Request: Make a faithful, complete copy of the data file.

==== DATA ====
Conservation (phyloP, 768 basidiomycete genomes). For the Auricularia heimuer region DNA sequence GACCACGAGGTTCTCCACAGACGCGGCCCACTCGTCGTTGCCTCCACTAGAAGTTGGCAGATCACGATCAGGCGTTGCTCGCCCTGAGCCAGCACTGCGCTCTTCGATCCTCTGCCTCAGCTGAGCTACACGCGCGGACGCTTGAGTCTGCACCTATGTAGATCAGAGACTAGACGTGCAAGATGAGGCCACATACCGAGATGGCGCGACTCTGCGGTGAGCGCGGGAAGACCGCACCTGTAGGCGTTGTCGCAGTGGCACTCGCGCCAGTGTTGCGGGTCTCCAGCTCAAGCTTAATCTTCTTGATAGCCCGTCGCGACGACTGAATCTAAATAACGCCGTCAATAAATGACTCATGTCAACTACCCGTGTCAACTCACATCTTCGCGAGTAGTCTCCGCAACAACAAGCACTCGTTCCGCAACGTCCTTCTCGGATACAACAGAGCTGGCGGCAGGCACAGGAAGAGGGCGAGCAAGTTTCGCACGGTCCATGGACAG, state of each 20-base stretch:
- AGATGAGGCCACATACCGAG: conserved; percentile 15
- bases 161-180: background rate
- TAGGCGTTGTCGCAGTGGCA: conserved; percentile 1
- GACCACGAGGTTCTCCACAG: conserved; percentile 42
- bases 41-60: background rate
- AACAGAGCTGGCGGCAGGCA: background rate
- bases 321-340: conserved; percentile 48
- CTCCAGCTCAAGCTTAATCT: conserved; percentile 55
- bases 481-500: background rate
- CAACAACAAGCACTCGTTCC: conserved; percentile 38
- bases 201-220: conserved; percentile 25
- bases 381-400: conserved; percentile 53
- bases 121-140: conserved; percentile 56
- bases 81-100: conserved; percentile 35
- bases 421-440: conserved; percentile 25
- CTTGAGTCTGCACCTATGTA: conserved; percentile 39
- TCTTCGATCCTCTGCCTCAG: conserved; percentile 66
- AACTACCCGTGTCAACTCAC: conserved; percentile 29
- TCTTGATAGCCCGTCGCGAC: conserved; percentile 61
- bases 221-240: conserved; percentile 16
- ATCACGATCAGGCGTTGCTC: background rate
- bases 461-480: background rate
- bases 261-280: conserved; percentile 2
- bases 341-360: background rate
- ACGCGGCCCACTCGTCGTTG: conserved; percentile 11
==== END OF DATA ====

Conservation (phyloP, 768 basidiomycete genomes). For the Auricularia heimuer region DNA sequence GACCACGAGGTTCTCCACAGACGCGGCCCACTCGTCGTTGCCTCCACTAGAAGTTGGCAGATCACGATCAGGCGTTGCTCGCCCTGAGCCAGCACTGCGCTCTTCGATCCTCTGCCTCAGCTGAGCTACACGCGCGGACGCTTGAGTCTGCACCTATGTAGATCAGAGACTAGACGTGCAAGATGAGGCCACATACCGAGATGGCGCGACTCTGCGGTGAGCGCGGGAAGACCGCACCTGTAGGCGTTGTCGCAGTGGCACTCGCGCCAGTGTTGCGGGTCTCCAGCTCAAGCTTAATCTTCTTGATAGCCCGTCGCGACGACTGAATCTAAATAACGCCGTCAATAAATGACTCATGTCAACTACCCGTGTCAACTCACATCTTCGCGAGTAGTCTCCGCAACAACAAGCACTCGTTCCGCAACGTCCTTCTCGGATACAACAGAGCTGGCGGCAGGCACAGGAAGAGGGCGAGCAAGTTTCGCACGGTCCATGGACAG, state of each 20-base stretch:
- AGATGAGGCCACATACCGAG: conserved; percentile 15
- bases 161-180: background rate
- TAGGCGTTGTCGCAGTGGCA: conserved; percentile 1
- GACCACGAGGTTCTCCACAG: conserved; percentile 42
- bases 41-60: background rate
- AACAGAGCTGGCGGCAGGCA: background rate
- bases 321-340: conserved; percentile 48
- CTCCAGCTCAAGCTTAATCT: conserved; percentile 55
- bases 481-500: background rate
- CAACAACAAGCACTCGTTCC: conserved; percentile 38
- bases 201-220: conserved; percentile 25
- bases 381-400: conserved; percentile 53
- bases 121-140: conserved; percentile 56
- bases 81-100: conserved; percentile 35
- bases 421-440: conserved; percentile 25
- CTTGAGTCTGCACCTATGTA: conserved; percentile 39
- TCTTCGATCCTCTGCCTCAG: conserved; percentile 66
- AACTACCCGTGTCAACTCAC: conserved; percentile 29
- TCTTGATAGCCCGTCGCGAC: conserved; percentile 61
- bases 221-240: conserved; percentile 16
- ATCACGATCAGGCGTTGCTC: background rate
- bases 461-480: background rate
- bases 261-280: conserved; percentile 2
- bases 341-360: background rate
- ACGCGGCCCACTCGTCGTTG: conserved; percentile 11